“Getting a Salesforce certification is probably not going to mean a job will just land in your lap. And there is, of course, this added layer of bias and discrimination when people are in the job market and have a disability, especially if it's one that they don't have a choice about whether or not they disclose because it's obvious.”

Fortunately, Workforce Navigators has dreamed up a mentorship program that’s proving beneficial in helping Trailhead alumni find jobs in the broader Salesforce ecosystem. Professionals with disabilities interested in Salesforce-adjacent jobs are matched with Salesforce employees and participate in a rigorous mentorship curriculum developed by Workforce Navigators Program Associate Lucia Rios.

“It has been a wildly popular and successful program based on what participants are reporting,” Mark explains. “We have a lot of folks who are getting jobs at the end of it, which is always our success metric. We've received wonderful feedback from employees who have engaged with it as a VTO [volunteer time off] opportunity and it is driving engagement in our office as a whole.”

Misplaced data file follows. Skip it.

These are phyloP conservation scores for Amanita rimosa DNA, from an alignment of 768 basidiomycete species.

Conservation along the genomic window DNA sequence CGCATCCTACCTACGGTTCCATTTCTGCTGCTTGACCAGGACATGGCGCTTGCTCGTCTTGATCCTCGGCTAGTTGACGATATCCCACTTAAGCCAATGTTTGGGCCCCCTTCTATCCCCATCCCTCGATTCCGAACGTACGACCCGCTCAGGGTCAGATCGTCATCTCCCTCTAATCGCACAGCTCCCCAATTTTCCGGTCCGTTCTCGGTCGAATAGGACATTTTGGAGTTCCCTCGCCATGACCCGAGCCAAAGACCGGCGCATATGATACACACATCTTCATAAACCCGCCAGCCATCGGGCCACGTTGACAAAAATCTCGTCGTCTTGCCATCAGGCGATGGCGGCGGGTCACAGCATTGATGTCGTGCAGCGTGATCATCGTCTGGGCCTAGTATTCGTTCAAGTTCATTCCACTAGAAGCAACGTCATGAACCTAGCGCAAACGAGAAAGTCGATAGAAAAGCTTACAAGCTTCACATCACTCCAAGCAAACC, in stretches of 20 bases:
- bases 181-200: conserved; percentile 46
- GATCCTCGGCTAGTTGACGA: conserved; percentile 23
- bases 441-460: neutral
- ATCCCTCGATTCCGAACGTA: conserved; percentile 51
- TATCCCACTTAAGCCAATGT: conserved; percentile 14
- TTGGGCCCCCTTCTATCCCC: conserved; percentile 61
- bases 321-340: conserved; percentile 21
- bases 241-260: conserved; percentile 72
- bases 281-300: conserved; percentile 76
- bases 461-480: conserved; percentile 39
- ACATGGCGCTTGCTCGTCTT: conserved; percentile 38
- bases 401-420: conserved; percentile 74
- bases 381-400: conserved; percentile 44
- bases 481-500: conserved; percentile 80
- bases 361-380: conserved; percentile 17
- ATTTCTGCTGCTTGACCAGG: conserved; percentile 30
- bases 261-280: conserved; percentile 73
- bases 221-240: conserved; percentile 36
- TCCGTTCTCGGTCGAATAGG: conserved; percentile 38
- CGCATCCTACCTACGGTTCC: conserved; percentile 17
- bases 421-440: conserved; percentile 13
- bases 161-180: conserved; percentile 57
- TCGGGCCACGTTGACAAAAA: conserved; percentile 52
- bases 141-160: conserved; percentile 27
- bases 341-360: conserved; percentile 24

They are currently expanding the mentorship program and expect to double the number of professionals with disabilities coming through it this year compared to 2023. Mark says her team is “looking to scale growth opportunities and ways to encourage more and more people to come through and learn.”

So while Salesforce’s Office of Accessibility is transforming the tech landscape to be more inclusive and accessible, its Workforce Navigators program is at the forefront of empowering professionals with disabilities with the technical skills needed to advance their careers.

Salesforce is a founding partner of InclusionHub, a resource for digital accessibility dedicated to helping businesses prioritize digital inclusion. You can learn more about accessibility and inclusion in the workplace by visiting Salesforce’s a11y website.

Written by Jeffrey Howard

Jeffrey Howard is a senior inbound content developer at Hypha HubSpot Development and regular contributor at InclusionHub.

Leave a Comment